We don't have a ministry, we have a minister of state for disaster management, who is responsible for the coordination of various line ministries' actions. We need various elements to really decrease disasters. And in order to do that, we have to have a combination of various efforts. For example, if we want to have earthquake safety of housing, we have to have the knowledge of seismology and seismic engineering, but also public acceptance of the value of safety. We also have to have the local architects and masons duly make safe buildings. So, we need numerous efforts and we have to have a combination of these various elements for safety. Somebody has to bundle together these elements. I would say that a kind of elastic band is needed to bundle these elements and the minister of state for disaster management has the role of this elastic band. He has a small staff of about 100, who would liaise with other line ministries and agencies, and he would formulate the basic policies. So that's the setting.

We have something called the Central Disaster Management Council, which is chaired by the prime minister and the minister of state for disaster management is actually the secretariat of the council. So he has a delegation of authority from the prime minister and he works as the liaison among the various line ministries who do the actual work, for example for flood control, for fire safety, or rescue, etc.

In your presentation, you gave the example of Sendai, which was hit by an earthquake of magnitude 9 on the Richter scale, which was higher than Kobe, but actually did not see any casualties or even destruction the way we saw in Kobe. One reason, as you explained, was because there was investment in retrofitting. How is retrofitting scoped out? And who bears the cost? How is cost apportioned?

The cost is borne by the building owner. So if it is a private house, the household has to pay for it. If it's a private office building, the building owner has to pay for it. But there are subsidies for it. For example, in most Japanese cities, there are subsidy systems for maybe 100% of the cost for seismic analysis of old buildings. If a householder wants to check whether his building or house is safe or not, he can ask for subsidies to cover maybe 90% or 100% of the cost of the analysis. For the retrofitting work, it costs a fortune sometimes, but maybe 1/3rd or half of the cost might be covered by the subsidies from the local governments.

[Editor's note: Please watch the presentation in the video for information on preparations in the city of Sendai ahead of the 2011 earthquake and tsunami]

In Japan, like in any other country, you will have some regions which are well to do and some which are not so well to do, but maybe the regions which are not well to do are more disaster-prone. Does the government step in more actively there? What if the individual says that 'I cannot afford it'?

Right now, there's a very new system that has called for seismic retrofitting. For example, major movie theatres or shopping centres, which were built before the 1981 [building] standard are all obliged to do seismic safety checks and disclose the result to the public. Major hotels, as well. Now what happens, a very [old] traditional hotel has to check its seismic safety and has to disclose the result. If that old hotel is found to be very weak against earthquakes, they have to show it to the public. Do the tourists want to stay in the hotel? Probably no. So that's a kind of a stick. On the other hand, the major cities have prepared subsidies for these hotels to retrofit, maybe up to 1/3 or 1/4 of the cost. So with the carrot and the stick, they can make them rebuild or retrofit the hotels. So that kind of a system works.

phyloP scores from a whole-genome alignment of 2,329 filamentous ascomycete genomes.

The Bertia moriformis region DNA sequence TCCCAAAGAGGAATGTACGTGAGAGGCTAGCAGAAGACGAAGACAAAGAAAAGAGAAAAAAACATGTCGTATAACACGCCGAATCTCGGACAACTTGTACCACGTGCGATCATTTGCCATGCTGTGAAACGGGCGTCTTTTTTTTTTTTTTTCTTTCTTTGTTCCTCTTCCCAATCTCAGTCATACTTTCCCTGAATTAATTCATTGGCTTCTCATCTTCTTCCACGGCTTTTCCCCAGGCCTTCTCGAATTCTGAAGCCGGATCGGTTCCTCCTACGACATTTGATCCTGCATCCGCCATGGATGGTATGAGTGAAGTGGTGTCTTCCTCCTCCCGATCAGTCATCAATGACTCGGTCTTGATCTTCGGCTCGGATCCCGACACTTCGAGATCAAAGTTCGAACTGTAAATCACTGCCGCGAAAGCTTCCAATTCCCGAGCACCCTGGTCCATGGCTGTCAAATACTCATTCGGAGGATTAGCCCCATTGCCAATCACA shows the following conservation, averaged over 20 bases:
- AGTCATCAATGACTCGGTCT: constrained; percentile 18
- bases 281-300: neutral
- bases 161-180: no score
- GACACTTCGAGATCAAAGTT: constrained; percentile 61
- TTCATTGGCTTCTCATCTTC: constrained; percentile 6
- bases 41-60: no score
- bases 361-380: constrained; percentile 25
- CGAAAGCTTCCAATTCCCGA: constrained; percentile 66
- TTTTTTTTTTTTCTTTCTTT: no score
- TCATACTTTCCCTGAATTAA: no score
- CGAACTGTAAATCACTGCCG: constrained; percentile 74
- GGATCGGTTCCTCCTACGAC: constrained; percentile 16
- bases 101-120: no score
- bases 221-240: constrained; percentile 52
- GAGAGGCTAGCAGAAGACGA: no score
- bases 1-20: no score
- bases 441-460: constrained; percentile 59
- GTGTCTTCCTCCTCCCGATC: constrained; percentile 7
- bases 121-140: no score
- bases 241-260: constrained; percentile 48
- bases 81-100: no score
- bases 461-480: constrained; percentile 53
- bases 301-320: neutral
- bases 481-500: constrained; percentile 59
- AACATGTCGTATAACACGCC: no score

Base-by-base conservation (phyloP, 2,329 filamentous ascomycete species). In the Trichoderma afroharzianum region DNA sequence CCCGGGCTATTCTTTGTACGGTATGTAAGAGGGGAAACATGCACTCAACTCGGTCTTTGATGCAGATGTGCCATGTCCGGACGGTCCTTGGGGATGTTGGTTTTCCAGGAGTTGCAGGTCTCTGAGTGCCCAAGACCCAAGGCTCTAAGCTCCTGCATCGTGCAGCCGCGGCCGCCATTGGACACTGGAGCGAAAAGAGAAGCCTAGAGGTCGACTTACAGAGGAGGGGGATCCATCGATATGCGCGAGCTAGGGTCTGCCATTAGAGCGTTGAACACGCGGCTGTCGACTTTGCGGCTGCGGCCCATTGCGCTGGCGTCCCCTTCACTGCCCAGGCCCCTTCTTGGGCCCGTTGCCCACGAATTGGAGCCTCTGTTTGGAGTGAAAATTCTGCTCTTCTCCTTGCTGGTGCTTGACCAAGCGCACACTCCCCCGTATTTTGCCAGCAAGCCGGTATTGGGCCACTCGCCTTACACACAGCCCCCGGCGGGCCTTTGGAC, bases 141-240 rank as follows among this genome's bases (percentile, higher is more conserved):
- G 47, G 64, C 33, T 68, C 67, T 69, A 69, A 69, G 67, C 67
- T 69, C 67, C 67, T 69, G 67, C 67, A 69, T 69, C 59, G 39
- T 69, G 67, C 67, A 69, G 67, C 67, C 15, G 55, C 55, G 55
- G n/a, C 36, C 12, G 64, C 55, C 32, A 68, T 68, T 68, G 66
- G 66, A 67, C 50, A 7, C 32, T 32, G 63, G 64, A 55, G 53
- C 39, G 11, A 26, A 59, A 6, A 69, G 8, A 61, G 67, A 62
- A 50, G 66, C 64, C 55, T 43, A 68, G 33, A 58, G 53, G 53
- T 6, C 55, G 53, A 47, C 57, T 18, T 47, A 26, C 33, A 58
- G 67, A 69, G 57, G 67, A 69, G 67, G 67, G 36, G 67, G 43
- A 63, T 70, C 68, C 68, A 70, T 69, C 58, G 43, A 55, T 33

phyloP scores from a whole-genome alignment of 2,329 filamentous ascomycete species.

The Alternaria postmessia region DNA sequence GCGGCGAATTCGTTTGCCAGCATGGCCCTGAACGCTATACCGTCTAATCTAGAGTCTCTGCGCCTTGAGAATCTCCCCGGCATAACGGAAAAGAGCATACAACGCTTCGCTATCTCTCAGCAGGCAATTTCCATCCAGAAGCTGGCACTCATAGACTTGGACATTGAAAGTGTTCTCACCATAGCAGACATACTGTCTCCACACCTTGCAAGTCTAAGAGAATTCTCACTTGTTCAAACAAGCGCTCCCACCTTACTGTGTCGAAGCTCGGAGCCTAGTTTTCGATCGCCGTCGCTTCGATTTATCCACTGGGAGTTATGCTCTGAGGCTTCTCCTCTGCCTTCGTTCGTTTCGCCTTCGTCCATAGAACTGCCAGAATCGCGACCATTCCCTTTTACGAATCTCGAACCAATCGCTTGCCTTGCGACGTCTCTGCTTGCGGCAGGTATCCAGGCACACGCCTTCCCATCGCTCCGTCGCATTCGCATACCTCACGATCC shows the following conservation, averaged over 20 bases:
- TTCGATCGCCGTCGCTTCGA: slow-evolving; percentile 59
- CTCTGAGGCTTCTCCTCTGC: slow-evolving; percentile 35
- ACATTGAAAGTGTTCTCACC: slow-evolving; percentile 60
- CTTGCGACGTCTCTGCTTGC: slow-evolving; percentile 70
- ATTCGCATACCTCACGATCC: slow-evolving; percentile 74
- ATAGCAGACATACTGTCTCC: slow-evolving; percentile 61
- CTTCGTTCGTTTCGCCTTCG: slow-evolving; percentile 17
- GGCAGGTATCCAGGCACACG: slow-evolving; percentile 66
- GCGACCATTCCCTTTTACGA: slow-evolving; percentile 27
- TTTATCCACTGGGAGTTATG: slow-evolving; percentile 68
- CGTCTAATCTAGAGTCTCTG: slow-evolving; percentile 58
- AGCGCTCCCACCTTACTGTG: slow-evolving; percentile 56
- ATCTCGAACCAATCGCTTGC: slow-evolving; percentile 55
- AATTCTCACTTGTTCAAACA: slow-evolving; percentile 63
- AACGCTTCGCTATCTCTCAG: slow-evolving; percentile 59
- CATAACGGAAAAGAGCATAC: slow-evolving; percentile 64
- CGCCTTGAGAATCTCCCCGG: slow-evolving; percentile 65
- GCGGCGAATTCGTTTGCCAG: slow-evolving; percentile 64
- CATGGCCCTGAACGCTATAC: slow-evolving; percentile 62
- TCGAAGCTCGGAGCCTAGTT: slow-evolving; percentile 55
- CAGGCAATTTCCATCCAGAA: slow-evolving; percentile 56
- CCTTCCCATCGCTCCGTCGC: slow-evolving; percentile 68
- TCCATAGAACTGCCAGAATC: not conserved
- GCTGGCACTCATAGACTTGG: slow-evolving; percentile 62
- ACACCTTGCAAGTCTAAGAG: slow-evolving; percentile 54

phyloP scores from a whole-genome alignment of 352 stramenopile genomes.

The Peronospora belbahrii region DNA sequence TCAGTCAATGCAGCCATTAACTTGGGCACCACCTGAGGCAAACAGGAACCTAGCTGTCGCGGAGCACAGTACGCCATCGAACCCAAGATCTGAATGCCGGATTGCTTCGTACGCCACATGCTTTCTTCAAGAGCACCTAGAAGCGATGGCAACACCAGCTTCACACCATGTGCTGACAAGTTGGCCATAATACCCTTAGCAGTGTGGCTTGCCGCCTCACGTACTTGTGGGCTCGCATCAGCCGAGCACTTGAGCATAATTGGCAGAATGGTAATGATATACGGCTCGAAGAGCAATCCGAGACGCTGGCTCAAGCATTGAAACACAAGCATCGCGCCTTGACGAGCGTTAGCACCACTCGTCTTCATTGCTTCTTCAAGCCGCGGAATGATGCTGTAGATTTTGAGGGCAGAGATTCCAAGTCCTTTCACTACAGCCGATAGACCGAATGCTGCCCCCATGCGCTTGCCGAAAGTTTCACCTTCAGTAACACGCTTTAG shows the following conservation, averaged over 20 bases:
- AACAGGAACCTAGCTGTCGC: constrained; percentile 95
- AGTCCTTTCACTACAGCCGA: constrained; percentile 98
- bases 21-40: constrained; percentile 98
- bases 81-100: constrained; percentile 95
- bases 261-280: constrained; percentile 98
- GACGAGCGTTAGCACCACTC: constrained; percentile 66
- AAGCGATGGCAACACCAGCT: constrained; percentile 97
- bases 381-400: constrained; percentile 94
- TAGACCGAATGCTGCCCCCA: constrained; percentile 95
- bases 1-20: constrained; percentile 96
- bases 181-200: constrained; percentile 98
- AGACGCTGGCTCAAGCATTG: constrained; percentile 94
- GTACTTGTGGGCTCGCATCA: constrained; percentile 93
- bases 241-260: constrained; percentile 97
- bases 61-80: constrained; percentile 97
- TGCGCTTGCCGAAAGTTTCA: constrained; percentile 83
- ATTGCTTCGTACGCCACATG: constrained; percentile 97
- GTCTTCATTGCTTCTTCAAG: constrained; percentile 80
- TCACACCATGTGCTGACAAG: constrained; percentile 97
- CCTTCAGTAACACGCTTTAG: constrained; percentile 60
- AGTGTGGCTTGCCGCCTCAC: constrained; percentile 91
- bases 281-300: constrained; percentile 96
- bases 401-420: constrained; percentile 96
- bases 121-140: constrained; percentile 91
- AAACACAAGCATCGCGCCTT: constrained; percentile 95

This is top-down but you also refer to a bottom-up approach, working with community leaders, building monuments which create a sense of memory and history, and then response. Tell us what we in India could do along similar lines, if we were to look at bottom-up solutions and approaches as well.

In Japan, we have something called the 'Ichi-Nichi-Mae project', meaning 'the day before the disaster'. I started this in 2005 when I was working with the Cabinet Office. We tried to interview people who have experienced major earthquakes or floods, or who have responded for reconstruction. We visited the affected places, maybe five or 10 years after the event and we asked them a question: 'What would you do if you were back in the day before the disaster?'. They told us how they suffered, how they regretted not doing something right, and how they really struggled to rebuild. We edited these impressive stories into a short story and added an illustration, which we use for public awareness programmes.

Nowadays in Japan, there are so many teaching materials for children about disasters, like 'what is an earthquake', 'what is a typhoon'. Children are very good. They listen to what the teacher or parents say. But the problem is the adults. They are very busy, very stubborn, they say they don't have time to listen to these speeches. So we have tried to make these new materials. We have more than 800 stories. These vary from a housewife, or office worker, or worker in the construction industry, so many varieties of experiences, which we use for public awareness programmes. What your neighbours or your friends would experience in a disaster, that would give a sense of reality to people.